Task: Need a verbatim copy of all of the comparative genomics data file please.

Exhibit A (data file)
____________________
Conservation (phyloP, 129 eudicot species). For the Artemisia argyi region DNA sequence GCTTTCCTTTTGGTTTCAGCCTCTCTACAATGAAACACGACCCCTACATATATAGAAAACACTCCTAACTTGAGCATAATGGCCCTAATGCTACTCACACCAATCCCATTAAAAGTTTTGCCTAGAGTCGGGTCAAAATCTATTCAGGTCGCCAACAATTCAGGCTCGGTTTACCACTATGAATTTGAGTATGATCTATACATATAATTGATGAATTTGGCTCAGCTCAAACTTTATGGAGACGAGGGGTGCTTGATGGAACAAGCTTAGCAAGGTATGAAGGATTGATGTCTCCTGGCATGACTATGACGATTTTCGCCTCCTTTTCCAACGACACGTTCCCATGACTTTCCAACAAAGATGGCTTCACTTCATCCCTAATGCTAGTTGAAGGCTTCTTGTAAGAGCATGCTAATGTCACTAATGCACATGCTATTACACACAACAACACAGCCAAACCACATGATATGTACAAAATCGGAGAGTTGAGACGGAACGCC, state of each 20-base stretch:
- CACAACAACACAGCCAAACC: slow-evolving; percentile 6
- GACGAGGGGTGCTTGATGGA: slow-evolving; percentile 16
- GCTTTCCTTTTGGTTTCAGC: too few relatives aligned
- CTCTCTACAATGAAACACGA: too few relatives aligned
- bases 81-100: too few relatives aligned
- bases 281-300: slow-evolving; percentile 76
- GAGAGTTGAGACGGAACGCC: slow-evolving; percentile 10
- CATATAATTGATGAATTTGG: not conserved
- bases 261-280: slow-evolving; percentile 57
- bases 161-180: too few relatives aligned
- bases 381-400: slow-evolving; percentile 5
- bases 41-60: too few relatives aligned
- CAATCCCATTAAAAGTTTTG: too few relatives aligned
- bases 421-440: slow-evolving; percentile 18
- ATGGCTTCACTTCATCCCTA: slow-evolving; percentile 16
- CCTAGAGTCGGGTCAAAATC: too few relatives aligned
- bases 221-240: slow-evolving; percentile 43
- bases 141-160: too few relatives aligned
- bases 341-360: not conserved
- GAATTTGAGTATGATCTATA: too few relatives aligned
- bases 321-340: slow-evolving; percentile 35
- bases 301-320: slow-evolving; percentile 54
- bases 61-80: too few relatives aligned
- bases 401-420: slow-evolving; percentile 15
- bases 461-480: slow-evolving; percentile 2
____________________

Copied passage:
Conservation (phyloP, 129 eudicot species). For the Artemisia argyi region DNA sequence GCTTTCCTTTTGGTTTCAGCCTCTCTACAATGAAACACGACCCCTACATATATAGAAAACACTCCTAACTTGAGCATAATGGCCCTAATGCTACTCACACCAATCCCATTAAAAGTTTTGCCTAGAGTCGGGTCAAAATCTATTCAGGTCGCCAACAATTCAGGCTCGGTTTACCACTATGAATTTGAGTATGATCTATACATATAATTGATGAATTTGGCTCAGCTCAAACTTTATGGAGACGAGGGGTGCTTGATGGAACAAGCTTAGCAAGGTATGAAGGATTGATGTCTCCTGGCATGACTATGACGATTTTCGCCTCCTTTTCCAACGACACGTTCCCATGACTTTCCAACAAAGATGGCTTCACTTCATCCCTAATGCTAGTTGAAGGCTTCTTGTAAGAGCATGCTAATGTCACTAATGCACATGCTATTACACACAACAACACAGCCAAACCACATGATATGTACAAAATCGGAGAGTTGAGACGGAACGCC, state of each 20-base stretch:
- CACAACAACACAGCCAAACC: slow-evolving; percentile 6
- GACGAGGGGTGCTTGATGGA: slow-evolving; percentile 16
- GCTTTCCTTTTGGTTTCAGC: too few relatives aligned
- CTCTCTACAATGAAACACGA: too few relatives aligned
- bases 81-100: too few relatives aligned
- bases 281-300: slow-evolving; percentile 76
- GAGAGTTGAGACGGAACGCC: slow-evolving; percentile 10
- CATATAATTGATGAATTTGG: not conserved
- bases 261-280: slow-evolving; percentile 57
- bases 161-180: too few relatives aligned
- bases 381-400: slow-evolving; percentile 5
- bases 41-60: too few relatives aligned
- CAATCCCATTAAAAGTTTTG: too few relatives aligned
- bases 421-440: slow-evolving; percentile 18
- ATGGCTTCACTTCATCCCTA: slow-evolving; percentile 16
- CCTAGAGTCGGGTCAAAATC: too few relatives aligned
- bases 221-240: slow-evolving; percentile 43
- bases 141-160: too few relatives aligned
- bases 341-360: not conserved
- GAATTTGAGTATGATCTATA: too few relatives aligned
- bases 321-340: slow-evolving; percentile 35
- bases 301-320: slow-evolving; percentile 54
- bases 61-80: too few relatives aligned
- bases 401-420: slow-evolving; percentile 15
- bases 461-480: slow-evolving; percentile 2